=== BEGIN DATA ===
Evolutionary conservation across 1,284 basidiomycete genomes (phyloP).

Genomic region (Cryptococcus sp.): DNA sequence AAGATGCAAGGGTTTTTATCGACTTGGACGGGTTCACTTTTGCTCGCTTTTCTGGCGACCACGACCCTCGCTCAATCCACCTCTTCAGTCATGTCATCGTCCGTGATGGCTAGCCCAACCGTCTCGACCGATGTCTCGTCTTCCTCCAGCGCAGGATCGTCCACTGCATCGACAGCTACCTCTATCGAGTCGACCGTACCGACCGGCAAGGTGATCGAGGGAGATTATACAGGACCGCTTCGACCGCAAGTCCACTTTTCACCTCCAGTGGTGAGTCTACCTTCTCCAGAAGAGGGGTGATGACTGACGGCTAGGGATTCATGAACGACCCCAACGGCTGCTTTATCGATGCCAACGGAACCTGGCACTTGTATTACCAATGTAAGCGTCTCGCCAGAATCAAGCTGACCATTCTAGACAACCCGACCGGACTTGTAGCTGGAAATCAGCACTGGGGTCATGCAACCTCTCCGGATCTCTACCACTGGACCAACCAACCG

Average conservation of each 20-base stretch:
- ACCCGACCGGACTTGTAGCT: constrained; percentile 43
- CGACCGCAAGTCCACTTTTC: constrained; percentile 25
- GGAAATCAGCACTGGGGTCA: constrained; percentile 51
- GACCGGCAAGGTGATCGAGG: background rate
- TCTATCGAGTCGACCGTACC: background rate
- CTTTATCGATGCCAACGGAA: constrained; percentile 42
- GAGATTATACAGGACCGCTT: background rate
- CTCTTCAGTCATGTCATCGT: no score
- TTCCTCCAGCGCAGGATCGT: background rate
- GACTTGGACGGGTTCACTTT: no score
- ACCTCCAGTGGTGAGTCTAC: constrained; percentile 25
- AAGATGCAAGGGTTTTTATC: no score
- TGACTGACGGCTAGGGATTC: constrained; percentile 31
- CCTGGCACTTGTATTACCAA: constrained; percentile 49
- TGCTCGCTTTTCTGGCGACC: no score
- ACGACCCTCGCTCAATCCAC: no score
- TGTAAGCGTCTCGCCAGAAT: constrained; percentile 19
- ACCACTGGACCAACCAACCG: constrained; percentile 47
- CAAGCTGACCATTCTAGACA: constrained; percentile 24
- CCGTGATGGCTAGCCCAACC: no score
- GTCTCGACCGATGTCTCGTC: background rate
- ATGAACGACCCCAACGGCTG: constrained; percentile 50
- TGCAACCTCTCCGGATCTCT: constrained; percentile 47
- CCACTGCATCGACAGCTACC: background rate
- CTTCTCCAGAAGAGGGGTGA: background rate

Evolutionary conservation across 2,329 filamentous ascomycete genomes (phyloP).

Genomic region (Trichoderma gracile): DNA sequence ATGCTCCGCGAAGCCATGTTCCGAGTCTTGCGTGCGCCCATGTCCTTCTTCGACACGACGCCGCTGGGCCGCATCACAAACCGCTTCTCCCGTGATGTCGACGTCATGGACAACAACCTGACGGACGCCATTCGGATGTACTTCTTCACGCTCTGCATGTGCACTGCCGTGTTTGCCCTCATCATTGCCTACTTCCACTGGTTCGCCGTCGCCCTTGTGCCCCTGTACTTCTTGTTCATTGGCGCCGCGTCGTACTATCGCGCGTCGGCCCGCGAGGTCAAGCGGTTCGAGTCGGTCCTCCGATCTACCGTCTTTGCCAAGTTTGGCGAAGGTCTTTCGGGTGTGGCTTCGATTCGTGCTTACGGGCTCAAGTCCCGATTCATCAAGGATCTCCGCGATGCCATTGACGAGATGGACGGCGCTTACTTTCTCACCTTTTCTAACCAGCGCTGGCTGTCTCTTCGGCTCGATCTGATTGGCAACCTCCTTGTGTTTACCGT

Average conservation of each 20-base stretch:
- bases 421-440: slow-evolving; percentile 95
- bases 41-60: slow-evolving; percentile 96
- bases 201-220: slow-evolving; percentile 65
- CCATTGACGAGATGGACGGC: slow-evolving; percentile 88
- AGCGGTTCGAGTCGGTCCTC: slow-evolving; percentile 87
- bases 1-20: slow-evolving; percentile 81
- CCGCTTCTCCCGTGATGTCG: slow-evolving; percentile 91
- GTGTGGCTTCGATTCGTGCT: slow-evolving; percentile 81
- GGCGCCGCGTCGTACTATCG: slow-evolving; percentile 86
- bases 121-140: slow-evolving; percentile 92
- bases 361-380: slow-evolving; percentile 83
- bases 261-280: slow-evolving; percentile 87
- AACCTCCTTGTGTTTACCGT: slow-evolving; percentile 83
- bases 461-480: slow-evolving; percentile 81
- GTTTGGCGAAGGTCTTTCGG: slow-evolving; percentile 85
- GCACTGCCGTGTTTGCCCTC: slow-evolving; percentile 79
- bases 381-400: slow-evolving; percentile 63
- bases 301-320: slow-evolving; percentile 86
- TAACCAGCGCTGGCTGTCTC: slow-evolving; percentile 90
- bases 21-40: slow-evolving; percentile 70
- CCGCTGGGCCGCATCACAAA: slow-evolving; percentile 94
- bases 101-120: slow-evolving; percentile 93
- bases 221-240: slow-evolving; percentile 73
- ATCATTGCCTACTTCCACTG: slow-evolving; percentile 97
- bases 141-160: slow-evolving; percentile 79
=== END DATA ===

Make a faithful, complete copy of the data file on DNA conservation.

Evolutionary conservation across 1,284 basidiomycete genomes (phyloP).

Genomic region (Cryptococcus sp.): DNA sequence AAGATGCAAGGGTTTTTATCGACTTGGACGGGTTCACTTTTGCTCGCTTTTCTGGCGACCACGACCCTCGCTCAATCCACCTCTTCAGTCATGTCATCGTCCGTGATGGCTAGCCCAACCGTCTCGACCGATGTCTCGTCTTCCTCCAGCGCAGGATCGTCCACTGCATCGACAGCTACCTCTATCGAGTCGACCGTACCGACCGGCAAGGTGATCGAGGGAGATTATACAGGACCGCTTCGACCGCAAGTCCACTTTTCACCTCCAGTGGTGAGTCTACCTTCTCCAGAAGAGGGGTGATGACTGACGGCTAGGGATTCATGAACGACCCCAACGGCTGCTTTATCGATGCCAACGGAACCTGGCACTTGTATTACCAATGTAAGCGTCTCGCCAGAATCAAGCTGACCATTCTAGACAACCCGACCGGACTTGTAGCTGGAAATCAGCACTGGGGTCATGCAACCTCTCCGGATCTCTACCACTGGACCAACCAACCG

Average conservation of each 20-base stretch:
- ACCCGACCGGACTTGTAGCT: constrained; percentile 43
- CGACCGCAAGTCCACTTTTC: constrained; percentile 25
- GGAAATCAGCACTGGGGTCA: constrained; percentile 51
- GACCGGCAAGGTGATCGAGG: background rate
- TCTATCGAGTCGACCGTACC: background rate
- CTTTATCGATGCCAACGGAA: constrained; percentile 42
- GAGATTATACAGGACCGCTT: background rate
- CTCTTCAGTCATGTCATCGT: no score
- TTCCTCCAGCGCAGGATCGT: background rate
- GACTTGGACGGGTTCACTTT: no score
- ACCTCCAGTGGTGAGTCTAC: constrained; percentile 25
- AAGATGCAAGGGTTTTTATC: no score
- TGACTGACGGCTAGGGATTC: constrained; percentile 31
- CCTGGCACTTGTATTACCAA: constrained; percentile 49
- TGCTCGCTTTTCTGGCGACC: no score
- ACGACCCTCGCTCAATCCAC: no score
- TGTAAGCGTCTCGCCAGAAT: constrained; percentile 19
- ACCACTGGACCAACCAACCG: constrained; percentile 47
- CAAGCTGACCATTCTAGACA: constrained; percentile 24
- CCGTGATGGCTAGCCCAACC: no score
- GTCTCGACCGATGTCTCGTC: background rate
- ATGAACGACCCCAACGGCTG: constrained; percentile 50
- TGCAACCTCTCCGGATCTCT: constrained; percentile 47
- CCACTGCATCGACAGCTACC: background rate
- CTTCTCCAGAAGAGGGGTGA: background rate

Evolutionary conservation across 2,329 filamentous ascomycete genomes (phyloP).

Genomic region (Trichoderma gracile): DNA sequence ATGCTCCGCGAAGCCATGTTCCGAGTCTTGCGTGCGCCCATGTCCTTCTTCGACACGACGCCGCTGGGCCGCATCACAAACCGCTTCTCCCGTGATGTCGACGTCATGGACAACAACCTGACGGACGCCATTCGGATGTACTTCTTCACGCTCTGCATGTGCACTGCCGTGTTTGCCCTCATCATTGCCTACTTCCACTGGTTCGCCGTCGCCCTTGTGCCCCTGTACTTCTTGTTCATTGGCGCCGCGTCGTACTATCGCGCGTCGGCCCGCGAGGTCAAGCGGTTCGAGTCGGTCCTCCGATCTACCGTCTTTGCCAAGTTTGGCGAAGGTCTTTCGGGTGTGGCTTCGATTCGTGCTTACGGGCTCAAGTCCCGATTCATCAAGGATCTCCGCGATGCCATTGACGAGATGGACGGCGCTTACTTTCTCACCTTTTCTAACCAGCGCTGGCTGTCTCTTCGGCTCGATCTGATTGGCAACCTCCTTGTGTTTACCGT

Average conservation of each 20-base stretch:
- bases 421-440: slow-evolving; percentile 95
- bases 41-60: slow-evolving; percentile 96
- bases 201-220: slow-evolving; percentile 65
- CCATTGACGAGATGGACGGC: slow-evolving; percentile 88
- AGCGGTTCGAGTCGGTCCTC: slow-evolving; percentile 87
- bases 1-20: slow-evolving; percentile 81
- CCGCTTCTCCCGTGATGTCG: slow-evolving; percentile 91
- GTGTGGCTTCGATTCGTGCT: slow-evolving; percentile 81
- GGCGCCGCGTCGTACTATCG: slow-evolving; percentile 86
- bases 121-140: slow-evolving; percentile 92
- bases 361-380: slow-evolving; percentile 83
- bases 261-280: slow-evolving; percentile 87
- AACCTCCTTGTGTTTACCGT: slow-evolving; percentile 83
- bases 461-480: slow-evolving; percentile 81
- GTTTGGCGAAGGTCTTTCGG: slow-evolving; percentile 85
- GCACTGCCGTGTTTGCCCTC: slow-evolving; percentile 79
- bases 381-400: slow-evolving; percentile 63
- bases 301-320: slow-evolving; percentile 86
- TAACCAGCGCTGGCTGTCTC: slow-evolving; percentile 90
- bases 21-40: slow-evolving; percentile 70
- CCGCTGGGCCGCATCACAAA: slow-evolving; percentile 94
- bases 101-120: slow-evolving; percentile 93
- bases 221-240: slow-evolving; percentile 73
- ATCATTGCCTACTTCCACTG: slow-evolving; percentile 97
- bases 141-160: slow-evolving; percentile 79